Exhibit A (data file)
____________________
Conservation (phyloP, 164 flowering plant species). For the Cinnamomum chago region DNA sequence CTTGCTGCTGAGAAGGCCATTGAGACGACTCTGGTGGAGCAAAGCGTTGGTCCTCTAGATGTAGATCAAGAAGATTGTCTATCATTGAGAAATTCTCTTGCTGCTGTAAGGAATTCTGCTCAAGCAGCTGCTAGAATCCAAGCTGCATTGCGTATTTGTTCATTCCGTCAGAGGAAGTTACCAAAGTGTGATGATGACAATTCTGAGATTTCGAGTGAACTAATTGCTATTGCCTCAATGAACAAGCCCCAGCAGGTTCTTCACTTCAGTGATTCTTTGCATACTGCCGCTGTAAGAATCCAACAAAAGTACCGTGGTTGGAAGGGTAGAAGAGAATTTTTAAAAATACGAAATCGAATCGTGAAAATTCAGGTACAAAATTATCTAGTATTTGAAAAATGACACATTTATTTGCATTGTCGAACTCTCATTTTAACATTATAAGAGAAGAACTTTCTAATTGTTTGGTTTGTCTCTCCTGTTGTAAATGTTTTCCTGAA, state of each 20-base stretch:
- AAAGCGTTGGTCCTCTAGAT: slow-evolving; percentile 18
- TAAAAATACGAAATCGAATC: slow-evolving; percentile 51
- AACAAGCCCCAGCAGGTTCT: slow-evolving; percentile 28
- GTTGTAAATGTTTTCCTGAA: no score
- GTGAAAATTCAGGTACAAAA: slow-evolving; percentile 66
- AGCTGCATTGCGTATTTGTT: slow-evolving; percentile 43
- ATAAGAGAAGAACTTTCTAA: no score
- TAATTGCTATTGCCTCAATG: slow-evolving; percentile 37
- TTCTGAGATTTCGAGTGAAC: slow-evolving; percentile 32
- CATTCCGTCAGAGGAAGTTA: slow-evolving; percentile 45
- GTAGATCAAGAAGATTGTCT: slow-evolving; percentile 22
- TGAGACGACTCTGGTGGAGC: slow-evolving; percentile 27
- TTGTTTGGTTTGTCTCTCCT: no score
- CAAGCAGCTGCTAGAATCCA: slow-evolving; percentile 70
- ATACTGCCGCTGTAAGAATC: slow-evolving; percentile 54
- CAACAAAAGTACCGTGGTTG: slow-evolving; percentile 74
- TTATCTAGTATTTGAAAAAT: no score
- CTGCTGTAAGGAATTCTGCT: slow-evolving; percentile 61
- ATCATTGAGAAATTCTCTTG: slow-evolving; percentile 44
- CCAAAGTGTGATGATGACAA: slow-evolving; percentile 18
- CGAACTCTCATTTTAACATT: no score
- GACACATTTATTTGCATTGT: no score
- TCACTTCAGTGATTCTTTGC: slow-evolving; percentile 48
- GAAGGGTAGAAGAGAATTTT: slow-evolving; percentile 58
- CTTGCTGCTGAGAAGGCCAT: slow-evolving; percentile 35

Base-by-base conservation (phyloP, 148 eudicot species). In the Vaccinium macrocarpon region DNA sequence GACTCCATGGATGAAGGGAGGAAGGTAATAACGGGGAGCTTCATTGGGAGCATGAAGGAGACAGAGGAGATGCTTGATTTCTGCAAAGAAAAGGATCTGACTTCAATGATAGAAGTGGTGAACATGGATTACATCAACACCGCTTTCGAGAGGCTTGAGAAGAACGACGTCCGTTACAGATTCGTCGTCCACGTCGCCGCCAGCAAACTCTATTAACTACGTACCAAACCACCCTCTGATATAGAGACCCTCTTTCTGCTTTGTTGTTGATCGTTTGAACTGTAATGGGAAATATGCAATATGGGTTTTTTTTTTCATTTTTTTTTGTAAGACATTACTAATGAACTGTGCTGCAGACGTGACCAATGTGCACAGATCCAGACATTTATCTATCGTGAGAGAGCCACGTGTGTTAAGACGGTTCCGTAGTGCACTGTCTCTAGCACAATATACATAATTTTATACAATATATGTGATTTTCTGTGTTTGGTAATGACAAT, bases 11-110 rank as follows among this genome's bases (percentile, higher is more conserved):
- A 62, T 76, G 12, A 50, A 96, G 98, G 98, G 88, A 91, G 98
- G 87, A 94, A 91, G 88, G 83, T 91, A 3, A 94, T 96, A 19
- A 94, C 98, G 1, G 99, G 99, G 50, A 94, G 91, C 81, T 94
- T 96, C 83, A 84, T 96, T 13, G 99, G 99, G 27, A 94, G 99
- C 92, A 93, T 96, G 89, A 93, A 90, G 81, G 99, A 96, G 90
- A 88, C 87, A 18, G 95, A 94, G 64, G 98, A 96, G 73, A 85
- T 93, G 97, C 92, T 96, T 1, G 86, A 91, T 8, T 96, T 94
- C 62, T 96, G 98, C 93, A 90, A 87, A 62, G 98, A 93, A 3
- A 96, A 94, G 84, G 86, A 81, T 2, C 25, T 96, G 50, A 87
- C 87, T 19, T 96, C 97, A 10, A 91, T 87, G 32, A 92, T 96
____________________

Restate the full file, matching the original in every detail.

Conservation (phyloP, 164 flowering plant species). For the Cinnamomum chago region DNA sequence CTTGCTGCTGAGAAGGCCATTGAGACGACTCTGGTGGAGCAAAGCGTTGGTCCTCTAGATGTAGATCAAGAAGATTGTCTATCATTGAGAAATTCTCTTGCTGCTGTAAGGAATTCTGCTCAAGCAGCTGCTAGAATCCAAGCTGCATTGCGTATTTGTTCATTCCGTCAGAGGAAGTTACCAAAGTGTGATGATGACAATTCTGAGATTTCGAGTGAACTAATTGCTATTGCCTCAATGAACAAGCCCCAGCAGGTTCTTCACTTCAGTGATTCTTTGCATACTGCCGCTGTAAGAATCCAACAAAAGTACCGTGGTTGGAAGGGTAGAAGAGAATTTTTAAAAATACGAAATCGAATCGTGAAAATTCAGGTACAAAATTATCTAGTATTTGAAAAATGACACATTTATTTGCATTGTCGAACTCTCATTTTAACATTATAAGAGAAGAACTTTCTAATTGTTTGGTTTGTCTCTCCTGTTGTAAATGTTTTCCTGAA, state of each 20-base stretch:
- AAAGCGTTGGTCCTCTAGAT: slow-evolving; percentile 18
- TAAAAATACGAAATCGAATC: slow-evolving; percentile 51
- AACAAGCCCCAGCAGGTTCT: slow-evolving; percentile 28
- GTTGTAAATGTTTTCCTGAA: no score
- GTGAAAATTCAGGTACAAAA: slow-evolving; percentile 66
- AGCTGCATTGCGTATTTGTT: slow-evolving; percentile 43
- ATAAGAGAAGAACTTTCTAA: no score
- TAATTGCTATTGCCTCAATG: slow-evolving; percentile 37
- TTCTGAGATTTCGAGTGAAC: slow-evolving; percentile 32
- CATTCCGTCAGAGGAAGTTA: slow-evolving; percentile 45
- GTAGATCAAGAAGATTGTCT: slow-evolving; percentile 22
- TGAGACGACTCTGGTGGAGC: slow-evolving; percentile 27
- TTGTTTGGTTTGTCTCTCCT: no score
- CAAGCAGCTGCTAGAATCCA: slow-evolving; percentile 70
- ATACTGCCGCTGTAAGAATC: slow-evolving; percentile 54
- CAACAAAAGTACCGTGGTTG: slow-evolving; percentile 74
- TTATCTAGTATTTGAAAAAT: no score
- CTGCTGTAAGGAATTCTGCT: slow-evolving; percentile 61
- ATCATTGAGAAATTCTCTTG: slow-evolving; percentile 44
- CCAAAGTGTGATGATGACAA: slow-evolving; percentile 18
- CGAACTCTCATTTTAACATT: no score
- GACACATTTATTTGCATTGT: no score
- TCACTTCAGTGATTCTTTGC: slow-evolving; percentile 48
- GAAGGGTAGAAGAGAATTTT: slow-evolving; percentile 58
- CTTGCTGCTGAGAAGGCCAT: slow-evolving; percentile 35

Base-by-base conservation (phyloP, 148 eudicot species). In the Vaccinium macrocarpon region DNA sequence GACTCCATGGATGAAGGGAGGAAGGTAATAACGGGGAGCTTCATTGGGAGCATGAAGGAGACAGAGGAGATGCTTGATTTCTGCAAAGAAAAGGATCTGACTTCAATGATAGAAGTGGTGAACATGGATTACATCAACACCGCTTTCGAGAGGCTTGAGAAGAACGACGTCCGTTACAGATTCGTCGTCCACGTCGCCGCCAGCAAACTCTATTAACTACGTACCAAACCACCCTCTGATATAGAGACCCTCTTTCTGCTTTGTTGTTGATCGTTTGAACTGTAATGGGAAATATGCAATATGGGTTTTTTTTTTCATTTTTTTTTGTAAGACATTACTAATGAACTGTGCTGCAGACGTGACCAATGTGCACAGATCCAGACATTTATCTATCGTGAGAGAGCCACGTGTGTTAAGACGGTTCCGTAGTGCACTGTCTCTAGCACAATATACATAATTTTATACAATATATGTGATTTTCTGTGTTTGGTAATGACAAT, bases 11-110 rank as follows among this genome's bases (percentile, higher is more conserved):
- A 62, T 76, G 12, A 50, A 96, G 98, G 98, G 88, A 91, G 98
- G 87, A 94, A 91, G 88, G 83, T 91, A 3, A 94, T 96, A 19
- A 94, C 98, G 1, G 99, G 99, G 50, A 94, G 91, C 81, T 94
- T 96, C 83, A 84, T 96, T 13, G 99, G 99, G 27, A 94, G 99
- C 92, A 93, T 96, G 89, A 93, A 90, G 81, G 99, A 96, G 90
- A 88, C 87, A 18, G 95, A 94, G 64, G 98, A 96, G 73, A 85
- T 93, G 97, C 92, T 96, T 1, G 86, A 91, T 8, T 96, T 94
- C 62, T 96, G 98, C 93, A 90, A 87, A 62, G 98, A 93, A 3
- A 96, A 94, G 84, G 86, A 81, T 2, C 25, T 96, G 50, A 87
- C 87, T 19, T 96, C 97, A 10, A 91, T 87, G 32, A 92, T 96